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The Garden of Evening Mists Paperback – September 4, 2012
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“The Garden of Evening Mists offers action-packed, end-of-empire storytelling in the vein of Tan’s compatriot Tash Aw. His fictional garden cultivates formal harmony –but also undermines it. It unmasks sophisticated artistry as a partner of pain and lies. This duality invests the novel with a climate of doubt; a mood – as with Aritomo’s creation – of “tension and possibility”. Its beauty never comes to rest.”
“A rising star from Malaysia . . . Tan writes with breath-catching poise and grace. [The Garden of Evening Mists is a novel of] linguistic refinement and searching intelligence. . . . But for all its mission to ‘capture stillness on paper’. . . The Garden of Evening Mists also offers action-packed, end-of-empire storytelling.”
“The unexpected relationship between a war-scarred woman and an exiled gardener leads to a journey through remorse to a kind of peace. After a notable debut, Eng (The Gift of Rain, 2008) returns to the landscape of his origins with a poetic, compassionate, sorrowful novel set in the aftermath of World War II in Malaya…Grace and empathy infuse this melancholy landscape of complex loyalties enfolded by brutal history, creating a novel of peculiar, mysterious, tragic beauty.” – Kirkus Reviews, STARRED REVIEW
“Like his debut, The Gift of Rain (2007), Tan’s second novel is exquisite…Tan triumphs again, entwining the redemptive power of storytelling with the elusive search for truth, all the while juxtaposing Japan’s inhumane war history with glorious moments of Japanese art and philosophy. All readers in search of spectacular writing will not be disappointed.”
"Beautifully written...Eng is quite simply one of the best novelists writing today."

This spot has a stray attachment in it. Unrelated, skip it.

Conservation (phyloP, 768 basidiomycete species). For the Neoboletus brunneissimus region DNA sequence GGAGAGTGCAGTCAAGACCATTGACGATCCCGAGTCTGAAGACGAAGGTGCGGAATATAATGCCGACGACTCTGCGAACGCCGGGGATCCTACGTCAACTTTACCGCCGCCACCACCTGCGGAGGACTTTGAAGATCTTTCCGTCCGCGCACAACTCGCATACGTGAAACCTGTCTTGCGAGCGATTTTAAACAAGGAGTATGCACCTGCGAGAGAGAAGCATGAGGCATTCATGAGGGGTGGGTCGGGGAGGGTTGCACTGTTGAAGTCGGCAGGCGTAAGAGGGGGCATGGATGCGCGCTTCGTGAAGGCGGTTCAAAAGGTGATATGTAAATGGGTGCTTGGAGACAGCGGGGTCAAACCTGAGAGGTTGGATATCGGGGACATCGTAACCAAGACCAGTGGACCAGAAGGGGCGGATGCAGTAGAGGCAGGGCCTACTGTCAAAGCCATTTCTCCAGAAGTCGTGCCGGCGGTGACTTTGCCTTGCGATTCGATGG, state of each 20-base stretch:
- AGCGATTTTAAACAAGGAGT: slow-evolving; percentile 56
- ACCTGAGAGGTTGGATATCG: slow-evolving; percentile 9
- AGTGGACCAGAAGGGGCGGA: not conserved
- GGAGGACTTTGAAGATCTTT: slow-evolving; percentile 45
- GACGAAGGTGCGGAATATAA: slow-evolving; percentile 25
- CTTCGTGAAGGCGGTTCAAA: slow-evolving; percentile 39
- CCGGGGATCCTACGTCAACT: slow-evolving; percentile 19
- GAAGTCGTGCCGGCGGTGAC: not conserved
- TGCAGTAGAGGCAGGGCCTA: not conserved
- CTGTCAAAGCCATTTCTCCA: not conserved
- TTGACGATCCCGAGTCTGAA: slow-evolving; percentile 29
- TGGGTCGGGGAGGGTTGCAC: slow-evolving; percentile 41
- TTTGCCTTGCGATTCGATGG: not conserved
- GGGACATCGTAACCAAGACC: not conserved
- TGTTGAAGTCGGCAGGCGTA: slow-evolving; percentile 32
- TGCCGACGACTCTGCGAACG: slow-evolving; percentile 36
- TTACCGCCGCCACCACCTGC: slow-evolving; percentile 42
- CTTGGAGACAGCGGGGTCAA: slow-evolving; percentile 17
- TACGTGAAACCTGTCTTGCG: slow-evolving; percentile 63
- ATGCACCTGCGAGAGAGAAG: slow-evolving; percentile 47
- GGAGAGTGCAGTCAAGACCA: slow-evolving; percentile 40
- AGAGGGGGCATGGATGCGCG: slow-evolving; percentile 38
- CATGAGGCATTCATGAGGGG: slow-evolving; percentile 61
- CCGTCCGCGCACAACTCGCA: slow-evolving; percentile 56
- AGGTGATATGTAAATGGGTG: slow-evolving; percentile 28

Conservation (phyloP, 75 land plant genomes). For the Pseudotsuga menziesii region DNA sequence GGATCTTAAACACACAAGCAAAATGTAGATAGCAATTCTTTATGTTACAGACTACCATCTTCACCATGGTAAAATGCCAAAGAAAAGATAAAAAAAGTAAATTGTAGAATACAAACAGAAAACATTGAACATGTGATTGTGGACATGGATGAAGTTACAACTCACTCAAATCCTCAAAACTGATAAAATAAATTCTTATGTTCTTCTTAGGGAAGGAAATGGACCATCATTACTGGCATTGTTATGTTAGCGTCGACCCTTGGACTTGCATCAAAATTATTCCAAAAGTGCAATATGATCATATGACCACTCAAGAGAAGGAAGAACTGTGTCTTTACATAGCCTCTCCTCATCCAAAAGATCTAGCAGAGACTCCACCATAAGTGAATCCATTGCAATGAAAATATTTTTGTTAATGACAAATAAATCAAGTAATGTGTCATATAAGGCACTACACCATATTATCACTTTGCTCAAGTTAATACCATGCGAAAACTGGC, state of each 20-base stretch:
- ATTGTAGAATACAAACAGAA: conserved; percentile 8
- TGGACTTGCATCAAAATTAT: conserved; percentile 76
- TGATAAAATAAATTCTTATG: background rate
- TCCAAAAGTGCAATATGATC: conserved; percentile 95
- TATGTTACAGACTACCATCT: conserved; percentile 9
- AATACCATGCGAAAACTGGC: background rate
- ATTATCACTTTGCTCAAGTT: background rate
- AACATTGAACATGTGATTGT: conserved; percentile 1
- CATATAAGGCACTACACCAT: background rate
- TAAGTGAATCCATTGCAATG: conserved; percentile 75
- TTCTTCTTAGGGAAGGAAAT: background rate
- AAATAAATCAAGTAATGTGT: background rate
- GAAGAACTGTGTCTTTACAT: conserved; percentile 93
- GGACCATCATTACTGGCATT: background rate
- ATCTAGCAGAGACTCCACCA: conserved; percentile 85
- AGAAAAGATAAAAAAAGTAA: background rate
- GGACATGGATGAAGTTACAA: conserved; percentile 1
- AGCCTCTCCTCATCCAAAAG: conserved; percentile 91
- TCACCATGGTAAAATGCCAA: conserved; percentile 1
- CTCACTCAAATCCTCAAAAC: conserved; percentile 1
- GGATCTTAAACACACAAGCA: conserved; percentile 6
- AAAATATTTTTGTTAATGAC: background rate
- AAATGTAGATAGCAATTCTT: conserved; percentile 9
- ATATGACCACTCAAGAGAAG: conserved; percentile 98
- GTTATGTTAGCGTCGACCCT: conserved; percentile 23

"Grace and empathy infuse this melancholy lanscape of complex loyalties enfolded by brutal history, creating a novel of peculiar, mysterious, tragic beauty."
New York Times
"A strong quiet novel [of] eloquent mystery."
"“Beautifully written…Eng is quite simply one of the best novelists writing today."
About the Author
More About the Author
The Gift of Rain, his first novel, was Longlisted for the Man Booker Prize. It has been translated into Italian, Spanish, Greek, Romanian, Czech and Serbian.
His second and latest novel, The Garden of Evening Mists, was published in September 2012. It has been Shortlisted for the Man Booker Prize 2012. Boyd Tonkin in The Independent called it:
'an elegant and haunting novel of art and war and memory...Tan writes with breath-catching poise and grace, linguistic refinement and searching intelligence...His fictional garden cultivates formal harmony -but also undermines it. It unmasks sophisticated artistry as a partner of pain and lies. This duality invests the novel with a climate of doubt; a mood - as with Aritomo's creation - of "tension and possibility". Its beauty never comes to rest.'
It has been translated/will be translated into German, French, Italian, Serbian, Spanish, Dutch, Polish, Taiwanese Chinese, Indonesian, Korean and Norwegian.
The Garden of Evening Mists won the Man Asian Literary Prize in March 2013.
In June it won the Walter Scott Prize 2013, from a shortlist of authors which included Hilary Mantel, Rose Tremain, Thomas Keneally, Pat Barker and Anthony Quinn.
The Garden of Evening Mists was shortlisted for the International IMPAC Dublin Literary Award 2014.
Top Customer Reviews
When the novel opens, sometime around 1989, Judge Teoh has just retired from her work on the Supreme Court in Kuala Lumpur and returned to the central highlands where she spent many years from her early teens until her late twenties. Though she has not been there for thirty-four years, she is seeking her spiritual home, a garden called Yangiri, which means "Evening Mists." Nakamura Aritomo, whom she knew many years ago, spent fourteen years developing this special garden according to the principles set forth in Sakuteiki, a book written in the mid- to late eleventh century. Though the garden has not been tended for many years, Yun Ling (Teoh) is determined to restore its original beauty: first, to honor the memory of Aritomo, whom she originally despised for his connections to Japan, and second, to honor the memory of her sister, who did not survive the work camp to which they were both consigned during the Occupation.